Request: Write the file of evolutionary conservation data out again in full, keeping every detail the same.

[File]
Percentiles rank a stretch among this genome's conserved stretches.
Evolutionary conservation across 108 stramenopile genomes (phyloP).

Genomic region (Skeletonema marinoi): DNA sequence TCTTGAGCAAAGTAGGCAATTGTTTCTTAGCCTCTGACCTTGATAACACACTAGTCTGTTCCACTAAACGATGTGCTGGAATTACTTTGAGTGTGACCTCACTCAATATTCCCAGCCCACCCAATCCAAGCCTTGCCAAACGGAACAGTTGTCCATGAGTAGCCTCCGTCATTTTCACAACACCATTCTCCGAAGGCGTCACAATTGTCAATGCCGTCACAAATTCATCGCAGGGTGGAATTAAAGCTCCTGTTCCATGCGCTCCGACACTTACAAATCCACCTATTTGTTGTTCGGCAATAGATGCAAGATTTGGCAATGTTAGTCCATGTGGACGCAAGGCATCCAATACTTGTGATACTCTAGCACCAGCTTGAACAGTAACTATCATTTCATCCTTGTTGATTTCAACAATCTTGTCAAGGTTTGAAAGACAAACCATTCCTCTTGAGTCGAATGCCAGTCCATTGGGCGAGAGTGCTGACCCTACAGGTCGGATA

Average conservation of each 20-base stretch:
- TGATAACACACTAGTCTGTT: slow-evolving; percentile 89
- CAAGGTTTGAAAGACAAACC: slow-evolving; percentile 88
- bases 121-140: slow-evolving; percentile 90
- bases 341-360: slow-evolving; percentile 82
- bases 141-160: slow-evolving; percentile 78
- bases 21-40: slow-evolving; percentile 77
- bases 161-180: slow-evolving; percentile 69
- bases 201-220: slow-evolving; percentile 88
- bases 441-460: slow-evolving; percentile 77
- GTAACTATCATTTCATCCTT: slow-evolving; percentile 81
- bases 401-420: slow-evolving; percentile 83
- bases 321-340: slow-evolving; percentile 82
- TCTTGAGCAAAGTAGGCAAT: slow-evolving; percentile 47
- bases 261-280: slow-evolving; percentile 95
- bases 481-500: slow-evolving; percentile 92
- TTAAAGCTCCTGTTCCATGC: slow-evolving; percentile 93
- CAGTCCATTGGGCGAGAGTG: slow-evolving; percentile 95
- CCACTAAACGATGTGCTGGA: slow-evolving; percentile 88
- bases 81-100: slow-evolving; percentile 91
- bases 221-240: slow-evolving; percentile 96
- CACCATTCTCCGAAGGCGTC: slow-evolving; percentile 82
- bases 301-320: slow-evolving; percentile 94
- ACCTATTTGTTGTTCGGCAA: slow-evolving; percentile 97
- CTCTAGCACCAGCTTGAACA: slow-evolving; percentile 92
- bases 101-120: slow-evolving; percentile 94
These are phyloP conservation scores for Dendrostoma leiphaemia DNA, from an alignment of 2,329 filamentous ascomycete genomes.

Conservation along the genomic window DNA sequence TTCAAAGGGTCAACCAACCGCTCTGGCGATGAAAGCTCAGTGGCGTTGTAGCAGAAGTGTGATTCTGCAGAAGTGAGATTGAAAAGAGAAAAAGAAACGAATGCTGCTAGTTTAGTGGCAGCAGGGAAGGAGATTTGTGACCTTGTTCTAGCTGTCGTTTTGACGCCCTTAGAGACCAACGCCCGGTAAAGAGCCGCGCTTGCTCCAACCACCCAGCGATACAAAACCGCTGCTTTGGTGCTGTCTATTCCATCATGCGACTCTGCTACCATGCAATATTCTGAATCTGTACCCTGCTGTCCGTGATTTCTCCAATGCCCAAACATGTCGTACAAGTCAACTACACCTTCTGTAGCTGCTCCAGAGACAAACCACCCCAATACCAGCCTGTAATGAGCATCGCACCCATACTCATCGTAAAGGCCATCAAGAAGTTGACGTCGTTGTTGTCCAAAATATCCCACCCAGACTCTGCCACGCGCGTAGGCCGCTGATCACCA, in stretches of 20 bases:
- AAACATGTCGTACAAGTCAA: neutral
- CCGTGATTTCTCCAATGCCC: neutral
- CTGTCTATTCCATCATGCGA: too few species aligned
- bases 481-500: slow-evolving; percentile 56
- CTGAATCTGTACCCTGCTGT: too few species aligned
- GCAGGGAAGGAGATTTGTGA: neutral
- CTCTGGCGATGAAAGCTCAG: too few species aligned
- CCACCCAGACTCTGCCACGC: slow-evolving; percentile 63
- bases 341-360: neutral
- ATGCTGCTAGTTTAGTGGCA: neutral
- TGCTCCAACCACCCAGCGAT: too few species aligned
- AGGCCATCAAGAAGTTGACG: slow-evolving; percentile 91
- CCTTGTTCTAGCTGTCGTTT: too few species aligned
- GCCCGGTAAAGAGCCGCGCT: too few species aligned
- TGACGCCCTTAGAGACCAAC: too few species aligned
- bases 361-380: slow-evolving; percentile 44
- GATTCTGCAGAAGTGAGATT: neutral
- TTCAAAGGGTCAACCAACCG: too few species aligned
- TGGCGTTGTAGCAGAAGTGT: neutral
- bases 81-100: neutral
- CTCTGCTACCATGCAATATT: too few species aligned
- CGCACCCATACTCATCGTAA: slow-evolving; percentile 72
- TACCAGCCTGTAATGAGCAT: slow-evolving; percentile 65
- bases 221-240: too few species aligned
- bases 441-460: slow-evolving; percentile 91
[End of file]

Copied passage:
Percentiles rank a stretch among this genome's conserved stretches.
Evolutionary conservation across 108 stramenopile genomes (phyloP).

Genomic region (Skeletonema marinoi): DNA sequence TCTTGAGCAAAGTAGGCAATTGTTTCTTAGCCTCTGACCTTGATAACACACTAGTCTGTTCCACTAAACGATGTGCTGGAATTACTTTGAGTGTGACCTCACTCAATATTCCCAGCCCACCCAATCCAAGCCTTGCCAAACGGAACAGTTGTCCATGAGTAGCCTCCGTCATTTTCACAACACCATTCTCCGAAGGCGTCACAATTGTCAATGCCGTCACAAATTCATCGCAGGGTGGAATTAAAGCTCCTGTTCCATGCGCTCCGACACTTACAAATCCACCTATTTGTTGTTCGGCAATAGATGCAAGATTTGGCAATGTTAGTCCATGTGGACGCAAGGCATCCAATACTTGTGATACTCTAGCACCAGCTTGAACAGTAACTATCATTTCATCCTTGTTGATTTCAACAATCTTGTCAAGGTTTGAAAGACAAACCATTCCTCTTGAGTCGAATGCCAGTCCATTGGGCGAGAGTGCTGACCCTACAGGTCGGATA

Average conservation of each 20-base stretch:
- TGATAACACACTAGTCTGTT: slow-evolving; percentile 89
- CAAGGTTTGAAAGACAAACC: slow-evolving; percentile 88
- bases 121-140: slow-evolving; percentile 90
- bases 341-360: slow-evolving; percentile 82
- bases 141-160: slow-evolving; percentile 78
- bases 21-40: slow-evolving; percentile 77
- bases 161-180: slow-evolving; percentile 69
- bases 201-220: slow-evolving; percentile 88
- bases 441-460: slow-evolving; percentile 77
- GTAACTATCATTTCATCCTT: slow-evolving; percentile 81
- bases 401-420: slow-evolving; percentile 83
- bases 321-340: slow-evolving; percentile 82
- TCTTGAGCAAAGTAGGCAAT: slow-evolving; percentile 47
- bases 261-280: slow-evolving; percentile 95
- bases 481-500: slow-evolving; percentile 92
- TTAAAGCTCCTGTTCCATGC: slow-evolving; percentile 93
- CAGTCCATTGGGCGAGAGTG: slow-evolving; percentile 95
- CCACTAAACGATGTGCTGGA: slow-evolving; percentile 88
- bases 81-100: slow-evolving; percentile 91
- bases 221-240: slow-evolving; percentile 96
- CACCATTCTCCGAAGGCGTC: slow-evolving; percentile 82
- bases 301-320: slow-evolving; percentile 94
- ACCTATTTGTTGTTCGGCAA: slow-evolving; percentile 97
- CTCTAGCACCAGCTTGAACA: slow-evolving; percentile 92
- bases 101-120: slow-evolving; percentile 94
These are phyloP conservation scores for Dendrostoma leiphaemia DNA, from an alignment of 2,329 filamentous ascomycete genomes.

Conservation along the genomic window DNA sequence TTCAAAGGGTCAACCAACCGCTCTGGCGATGAAAGCTCAGTGGCGTTGTAGCAGAAGTGTGATTCTGCAGAAGTGAGATTGAAAAGAGAAAAAGAAACGAATGCTGCTAGTTTAGTGGCAGCAGGGAAGGAGATTTGTGACCTTGTTCTAGCTGTCGTTTTGACGCCCTTAGAGACCAACGCCCGGTAAAGAGCCGCGCTTGCTCCAACCACCCAGCGATACAAAACCGCTGCTTTGGTGCTGTCTATTCCATCATGCGACTCTGCTACCATGCAATATTCTGAATCTGTACCCTGCTGTCCGTGATTTCTCCAATGCCCAAACATGTCGTACAAGTCAACTACACCTTCTGTAGCTGCTCCAGAGACAAACCACCCCAATACCAGCCTGTAATGAGCATCGCACCCATACTCATCGTAAAGGCCATCAAGAAGTTGACGTCGTTGTTGTCCAAAATATCCCACCCAGACTCTGCCACGCGCGTAGGCCGCTGATCACCA, in stretches of 20 bases:
- AAACATGTCGTACAAGTCAA: neutral
- CCGTGATTTCTCCAATGCCC: neutral
- CTGTCTATTCCATCATGCGA: too few species aligned
- bases 481-500: slow-evolving; percentile 56
- CTGAATCTGTACCCTGCTGT: too few species aligned
- GCAGGGAAGGAGATTTGTGA: neutral
- CTCTGGCGATGAAAGCTCAG: too few species aligned
- CCACCCAGACTCTGCCACGC: slow-evolving; percentile 63
- bases 341-360: neutral
- ATGCTGCTAGTTTAGTGGCA: neutral
- TGCTCCAACCACCCAGCGAT: too few species aligned
- AGGCCATCAAGAAGTTGACG: slow-evolving; percentile 91
- CCTTGTTCTAGCTGTCGTTT: too few species aligned
- GCCCGGTAAAGAGCCGCGCT: too few species aligned
- TGACGCCCTTAGAGACCAAC: too few species aligned
- bases 361-380: slow-evolving; percentile 44
- GATTCTGCAGAAGTGAGATT: neutral
- TTCAAAGGGTCAACCAACCG: too few species aligned
- TGGCGTTGTAGCAGAAGTGT: neutral
- bases 81-100: neutral
- CTCTGCTACCATGCAATATT: too few species aligned
- CGCACCCATACTCATCGTAA: slow-evolving; percentile 72
- TACCAGCCTGTAATGAGCAT: slow-evolving; percentile 65
- bases 221-240: too few species aligned
- bases 441-460: slow-evolving; percentile 91